• CSS – This language is also known as Cascading Style Sheets. The name refers to its usage in the presentation and design of a web page. 

  • Keep in mind that choosing the right languages to practice is as important as learning them. 

    Best Practices When Learning To Code

    Learning to code is well within your reach, but that doesn’t mean it’s always easy. No matter how you’re receiving your education, you can deepen your understanding with these tips and tricks:

  • Experiential learning – Not only is hands-on education more fun and engaging, but it also solidifies complicated concepts and processes, enhances long-term retention, and increases the knowledge acquired from a particular lesson.
  • Brain breaks – Create a schedule for yourself that incorporates short breaks to absorb the information and re-charge before the next lesson. Studies show that a short rest can solidify and consolidate what you’ve just learned, improving your overall retention and conceptual understanding.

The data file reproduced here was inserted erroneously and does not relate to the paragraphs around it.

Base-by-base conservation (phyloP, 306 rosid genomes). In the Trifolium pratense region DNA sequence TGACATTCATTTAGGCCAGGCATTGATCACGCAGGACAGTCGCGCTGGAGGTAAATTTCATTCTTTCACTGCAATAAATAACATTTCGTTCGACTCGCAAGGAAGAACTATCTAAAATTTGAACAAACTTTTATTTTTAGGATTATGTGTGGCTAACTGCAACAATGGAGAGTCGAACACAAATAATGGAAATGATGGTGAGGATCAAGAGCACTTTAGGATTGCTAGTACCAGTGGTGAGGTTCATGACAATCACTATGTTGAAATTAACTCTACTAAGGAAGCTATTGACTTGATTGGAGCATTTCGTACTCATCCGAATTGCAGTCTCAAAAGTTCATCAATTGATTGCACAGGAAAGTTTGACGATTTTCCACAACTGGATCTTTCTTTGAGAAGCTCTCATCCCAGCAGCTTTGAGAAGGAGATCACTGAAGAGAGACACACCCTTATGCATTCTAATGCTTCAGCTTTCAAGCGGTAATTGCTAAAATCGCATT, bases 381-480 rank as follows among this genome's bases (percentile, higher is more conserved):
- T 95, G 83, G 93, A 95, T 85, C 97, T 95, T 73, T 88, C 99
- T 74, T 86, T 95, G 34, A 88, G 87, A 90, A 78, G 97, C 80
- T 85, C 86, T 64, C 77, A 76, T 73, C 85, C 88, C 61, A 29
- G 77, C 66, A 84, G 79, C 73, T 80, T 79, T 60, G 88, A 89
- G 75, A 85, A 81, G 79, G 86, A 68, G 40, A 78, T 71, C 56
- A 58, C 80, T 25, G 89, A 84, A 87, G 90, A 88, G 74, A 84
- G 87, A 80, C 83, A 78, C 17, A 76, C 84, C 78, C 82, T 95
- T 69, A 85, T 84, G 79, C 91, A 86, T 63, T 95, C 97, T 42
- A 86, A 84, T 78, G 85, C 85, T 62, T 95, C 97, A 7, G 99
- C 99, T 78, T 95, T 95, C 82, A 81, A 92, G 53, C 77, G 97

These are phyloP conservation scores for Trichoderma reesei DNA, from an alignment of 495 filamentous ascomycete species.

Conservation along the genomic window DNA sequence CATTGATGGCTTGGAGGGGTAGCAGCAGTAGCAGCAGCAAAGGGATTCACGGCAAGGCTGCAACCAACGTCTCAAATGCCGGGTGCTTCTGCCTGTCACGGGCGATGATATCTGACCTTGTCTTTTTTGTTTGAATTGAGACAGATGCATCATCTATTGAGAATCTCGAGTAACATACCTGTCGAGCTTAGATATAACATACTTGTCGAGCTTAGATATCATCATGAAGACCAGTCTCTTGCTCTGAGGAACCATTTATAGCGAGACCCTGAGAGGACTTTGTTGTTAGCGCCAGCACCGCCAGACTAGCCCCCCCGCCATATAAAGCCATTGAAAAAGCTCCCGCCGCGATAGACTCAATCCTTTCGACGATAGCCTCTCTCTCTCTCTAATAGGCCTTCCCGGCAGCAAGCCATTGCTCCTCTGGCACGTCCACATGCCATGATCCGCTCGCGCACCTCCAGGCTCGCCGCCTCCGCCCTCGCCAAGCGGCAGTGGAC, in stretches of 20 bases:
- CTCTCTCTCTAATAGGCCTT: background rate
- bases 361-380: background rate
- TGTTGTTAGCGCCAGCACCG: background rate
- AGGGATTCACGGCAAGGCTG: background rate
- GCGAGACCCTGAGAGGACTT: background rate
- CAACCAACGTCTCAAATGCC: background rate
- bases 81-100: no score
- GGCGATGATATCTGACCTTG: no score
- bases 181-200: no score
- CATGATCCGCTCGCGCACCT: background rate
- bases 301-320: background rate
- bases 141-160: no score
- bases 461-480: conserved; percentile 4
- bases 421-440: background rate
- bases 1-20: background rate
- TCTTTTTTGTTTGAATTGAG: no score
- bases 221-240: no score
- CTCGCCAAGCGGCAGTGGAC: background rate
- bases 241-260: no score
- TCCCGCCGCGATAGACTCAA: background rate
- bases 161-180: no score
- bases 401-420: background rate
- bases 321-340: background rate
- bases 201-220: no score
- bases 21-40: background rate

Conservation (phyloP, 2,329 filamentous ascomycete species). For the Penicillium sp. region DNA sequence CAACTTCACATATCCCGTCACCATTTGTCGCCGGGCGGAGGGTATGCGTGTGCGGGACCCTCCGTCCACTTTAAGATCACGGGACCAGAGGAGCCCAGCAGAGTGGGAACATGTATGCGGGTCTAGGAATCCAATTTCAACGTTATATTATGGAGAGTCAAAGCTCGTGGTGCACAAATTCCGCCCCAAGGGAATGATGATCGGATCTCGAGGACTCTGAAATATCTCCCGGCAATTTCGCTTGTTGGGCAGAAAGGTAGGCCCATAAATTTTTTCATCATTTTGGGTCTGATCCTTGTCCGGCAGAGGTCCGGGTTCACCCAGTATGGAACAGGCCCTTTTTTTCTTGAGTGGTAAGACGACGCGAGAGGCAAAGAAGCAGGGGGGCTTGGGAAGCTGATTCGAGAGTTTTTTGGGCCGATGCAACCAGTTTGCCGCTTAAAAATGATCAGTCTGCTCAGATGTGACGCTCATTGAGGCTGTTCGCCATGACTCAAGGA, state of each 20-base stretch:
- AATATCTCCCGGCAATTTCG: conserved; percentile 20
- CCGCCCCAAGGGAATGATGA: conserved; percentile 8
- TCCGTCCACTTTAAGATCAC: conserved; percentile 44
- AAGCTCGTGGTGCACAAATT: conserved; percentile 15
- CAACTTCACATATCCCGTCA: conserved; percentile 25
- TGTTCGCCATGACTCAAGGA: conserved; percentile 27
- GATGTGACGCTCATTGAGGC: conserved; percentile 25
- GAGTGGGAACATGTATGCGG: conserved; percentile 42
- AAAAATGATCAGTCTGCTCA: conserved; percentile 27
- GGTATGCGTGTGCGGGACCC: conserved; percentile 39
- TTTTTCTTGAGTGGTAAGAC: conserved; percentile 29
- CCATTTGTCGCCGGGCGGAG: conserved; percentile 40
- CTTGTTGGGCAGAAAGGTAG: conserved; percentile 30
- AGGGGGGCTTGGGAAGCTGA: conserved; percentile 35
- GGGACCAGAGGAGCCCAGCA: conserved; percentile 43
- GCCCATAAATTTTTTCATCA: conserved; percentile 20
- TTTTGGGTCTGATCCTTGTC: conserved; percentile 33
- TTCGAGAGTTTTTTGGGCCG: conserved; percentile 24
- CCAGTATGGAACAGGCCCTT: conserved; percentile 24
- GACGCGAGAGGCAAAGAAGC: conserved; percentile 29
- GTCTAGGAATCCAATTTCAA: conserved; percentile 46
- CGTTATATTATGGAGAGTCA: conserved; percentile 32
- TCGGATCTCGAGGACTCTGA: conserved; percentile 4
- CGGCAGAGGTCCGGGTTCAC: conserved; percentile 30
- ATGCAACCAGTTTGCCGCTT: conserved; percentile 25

• Engaging educational content – Textbooks are chock-full of information, but that doesn’t make them enjoyable to read. Combine your intensive education with fun activities to create a holistic and entertaining experience.

  • Other Development Skills

    If web development were a meal, coding would be the main course. 

    But it wouldn’t be much of a dining experience without equally delicious sides and perhaps the right drink pairing.

    Here are a few specialized skill sets that can enhance your desirability as a web developer:

  • Graphic design – If you’re interested in front-end development, you’ll need to cultivate an eye for quality design. Even if you don’t create the graphics yourself, you should develop a general understanding of layout, color, and overall aesthetic sensibility.
  • E-commerce functionality – With the recent surge in online shopping, E-commerce is a huge part of back-end website development. It can help to know the most effective web page layouts for completing transactions, how to design appropriate customer service portals, and basic marketing principles.